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Looking for a gingerbread cake with a moist pudding like consistency

Is there such a thing as a really moist gingerbread cake recipe with a very very moist consistency? I'm not into any recipes made with beer.


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    1. re: javaandjazz

      Pudding in British parlance is not the same as American. This is a steamed cake.

      OP - do you have in mind the pudding like consistency of commercial 'pudding' cake mixes, or the moistness of a banana or pumpkin bread?

      I can think of a couple routes:
      - start with a cake mix that produces the consistency that you like, and load it up with ginger.

      - start with a pumpkin bread/muffin recipe, and again, maximize the ginger seasoning. The pumpkin or other fruit puree will keep it moist.

    2. Prepare your cake and allow it to cool for about half an hour.
      Use a fork to poke holes into the cake, creating rows of holes that are about half an inch apart. Dissolve about half an ounce of plain (used flavored if you prefer) gelatin in a half cup of boiling water. When it's completely dissolved, stir in a cup of cold water and drizzle the gelatin over the cake. Cover and chill for half a day.

      1. Not sure exactly what you're looking for, but this one(second recipe on the page) comes with its own sauce baked in--it's delicious.


        1. My recipe card is home, but this one looks just like it. It's the way I've been making gingerbread since I was in my teens, and everybody has always seemed to love it:


          1 Reply
          1. re: pclondon

            Thanks, I copied this one into my recipes.

          2. The one my mom always made, which is very very moist, very dark and very easy (and contains neither beer nor nuts), is Craig Claiborne's, in the 1961 New York Times Cookbook. (Unfortunately the recipe is not online anywhere, it's still in copyright so I can't post it here, and the book is out of print - it's worth looking for in a library, though, it's full of recipes that are still very good.)

            6 Replies
            1. re: benbenberi

              you can post ingredients verbatim and paraphrase directions , quoting the source.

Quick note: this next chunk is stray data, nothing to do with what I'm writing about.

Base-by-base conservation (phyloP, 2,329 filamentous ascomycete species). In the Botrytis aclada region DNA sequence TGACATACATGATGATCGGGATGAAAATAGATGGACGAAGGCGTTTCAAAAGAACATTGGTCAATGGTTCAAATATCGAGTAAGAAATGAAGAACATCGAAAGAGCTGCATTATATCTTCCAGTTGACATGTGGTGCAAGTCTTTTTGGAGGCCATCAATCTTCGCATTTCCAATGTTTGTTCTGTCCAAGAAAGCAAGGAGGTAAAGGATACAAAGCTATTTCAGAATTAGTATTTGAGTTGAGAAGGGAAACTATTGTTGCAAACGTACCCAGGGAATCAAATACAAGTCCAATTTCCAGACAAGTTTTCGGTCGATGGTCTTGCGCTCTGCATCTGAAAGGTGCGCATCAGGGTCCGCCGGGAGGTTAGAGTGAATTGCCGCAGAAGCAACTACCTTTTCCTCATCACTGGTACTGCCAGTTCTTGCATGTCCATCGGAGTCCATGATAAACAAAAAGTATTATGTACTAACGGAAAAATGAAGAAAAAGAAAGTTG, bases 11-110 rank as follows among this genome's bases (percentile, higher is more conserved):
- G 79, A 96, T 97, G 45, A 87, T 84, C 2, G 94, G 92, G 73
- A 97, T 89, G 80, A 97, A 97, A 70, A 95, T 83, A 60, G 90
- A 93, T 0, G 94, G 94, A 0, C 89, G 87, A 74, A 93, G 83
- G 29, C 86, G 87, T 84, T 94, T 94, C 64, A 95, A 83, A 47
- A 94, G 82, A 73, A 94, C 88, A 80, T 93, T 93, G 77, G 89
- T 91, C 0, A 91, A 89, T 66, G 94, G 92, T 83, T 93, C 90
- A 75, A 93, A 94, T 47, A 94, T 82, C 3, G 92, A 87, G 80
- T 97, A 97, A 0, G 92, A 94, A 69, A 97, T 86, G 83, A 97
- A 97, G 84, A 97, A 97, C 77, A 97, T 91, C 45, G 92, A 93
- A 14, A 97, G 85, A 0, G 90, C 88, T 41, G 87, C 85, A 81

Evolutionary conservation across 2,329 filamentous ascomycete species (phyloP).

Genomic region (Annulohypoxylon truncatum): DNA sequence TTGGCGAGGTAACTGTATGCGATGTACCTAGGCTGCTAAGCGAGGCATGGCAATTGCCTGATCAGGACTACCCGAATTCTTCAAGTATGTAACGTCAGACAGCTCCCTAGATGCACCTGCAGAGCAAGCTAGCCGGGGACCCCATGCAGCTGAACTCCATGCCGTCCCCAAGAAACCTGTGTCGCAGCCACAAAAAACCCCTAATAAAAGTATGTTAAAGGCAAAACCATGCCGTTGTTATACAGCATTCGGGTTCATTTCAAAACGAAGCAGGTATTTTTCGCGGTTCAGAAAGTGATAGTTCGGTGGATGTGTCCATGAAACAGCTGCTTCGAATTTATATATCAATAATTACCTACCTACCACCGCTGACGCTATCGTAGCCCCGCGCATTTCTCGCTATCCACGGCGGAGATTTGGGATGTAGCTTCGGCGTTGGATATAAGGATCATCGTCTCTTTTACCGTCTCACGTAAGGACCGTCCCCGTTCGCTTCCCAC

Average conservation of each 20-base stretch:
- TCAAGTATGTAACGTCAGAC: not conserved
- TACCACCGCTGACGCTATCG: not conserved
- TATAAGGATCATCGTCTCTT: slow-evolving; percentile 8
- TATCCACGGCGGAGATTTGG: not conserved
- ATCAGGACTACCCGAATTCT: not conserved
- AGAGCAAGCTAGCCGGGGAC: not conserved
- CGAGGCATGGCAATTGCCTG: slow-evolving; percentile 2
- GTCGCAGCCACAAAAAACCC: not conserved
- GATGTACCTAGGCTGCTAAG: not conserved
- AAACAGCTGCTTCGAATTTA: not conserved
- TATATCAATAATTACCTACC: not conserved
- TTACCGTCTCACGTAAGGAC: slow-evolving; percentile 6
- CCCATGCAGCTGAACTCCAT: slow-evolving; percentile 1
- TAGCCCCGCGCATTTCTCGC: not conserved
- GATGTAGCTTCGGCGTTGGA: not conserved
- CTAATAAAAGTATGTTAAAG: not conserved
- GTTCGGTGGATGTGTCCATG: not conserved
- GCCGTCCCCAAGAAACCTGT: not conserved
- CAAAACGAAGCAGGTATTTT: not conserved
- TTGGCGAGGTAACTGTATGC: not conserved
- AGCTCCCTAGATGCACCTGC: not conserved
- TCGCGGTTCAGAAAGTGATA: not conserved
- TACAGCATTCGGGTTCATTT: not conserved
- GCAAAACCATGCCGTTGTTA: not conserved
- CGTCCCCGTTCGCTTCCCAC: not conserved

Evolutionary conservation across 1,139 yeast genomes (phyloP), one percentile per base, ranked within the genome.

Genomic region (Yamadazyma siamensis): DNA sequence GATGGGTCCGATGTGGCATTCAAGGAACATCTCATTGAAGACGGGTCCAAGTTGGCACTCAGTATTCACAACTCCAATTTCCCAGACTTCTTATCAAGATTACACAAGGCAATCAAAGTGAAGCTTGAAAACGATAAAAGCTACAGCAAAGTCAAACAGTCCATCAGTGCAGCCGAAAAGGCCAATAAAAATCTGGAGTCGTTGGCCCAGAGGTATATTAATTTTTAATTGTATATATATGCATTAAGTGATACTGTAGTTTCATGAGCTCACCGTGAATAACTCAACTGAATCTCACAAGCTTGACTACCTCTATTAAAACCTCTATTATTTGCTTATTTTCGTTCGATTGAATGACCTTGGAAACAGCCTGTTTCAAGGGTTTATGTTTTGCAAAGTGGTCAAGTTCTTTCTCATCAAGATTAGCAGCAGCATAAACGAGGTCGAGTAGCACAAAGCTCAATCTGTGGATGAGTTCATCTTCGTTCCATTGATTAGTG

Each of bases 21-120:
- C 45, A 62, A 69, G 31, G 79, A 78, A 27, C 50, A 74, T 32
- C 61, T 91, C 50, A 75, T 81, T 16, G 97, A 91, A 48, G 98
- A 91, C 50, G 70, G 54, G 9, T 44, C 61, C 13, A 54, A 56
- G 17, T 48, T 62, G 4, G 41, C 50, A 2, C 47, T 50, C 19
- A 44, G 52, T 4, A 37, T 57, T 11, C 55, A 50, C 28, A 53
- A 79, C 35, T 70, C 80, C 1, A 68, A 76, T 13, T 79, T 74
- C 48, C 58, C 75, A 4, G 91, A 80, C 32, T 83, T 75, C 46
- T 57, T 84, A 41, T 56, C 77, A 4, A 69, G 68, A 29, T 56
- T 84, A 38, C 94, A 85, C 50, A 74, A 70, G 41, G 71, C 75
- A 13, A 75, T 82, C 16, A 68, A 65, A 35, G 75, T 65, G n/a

1. re: magiesmom

                Here it is then - Moist Gingerbread (based on Craig Claiborne's 1961 recipe):

                2 1/3 c flour
                1 c molasses
                1/2 c butter
                pinch salt
                3/4 tsp baking soda
                1 tsp ginger
                1 tsp cinnamon
                1/4 tsp cloves
                1 c sour cream

                1. In a saucepan heat molasses and butter to a boil. Remove from heat.
                2. Sift together flour, soda, spices.
                3. When molasses is slightly cooled, add the sour cream.
                4. Stir in flour mixture.
                5. Pour batter into a 9x9 pan. Bake at 350° for about 40 min.

                You can serve it with a glaze or sauce or ice cream, but I like it best with plain, fresh whipped cream.

                  1. re: javaandjazz

                    Nope, no eggs. It's a bit of an oddball recipe, as far as that goes. But it works. It's definitely cake, with a very moist, dense crumb.

                    1. re: benbenberi

                      I may give this a try, thanks. But I'd have to triple the ginger!!

                  2. re: benbenberi

                    This is very like the one I make, except I use buttermilk and an egg.

              2. I'm not sure exactly what you are looking for, but this recipe is absolutely amazing. It has no beer - I've actually never seen a recipe for gingerbread that did.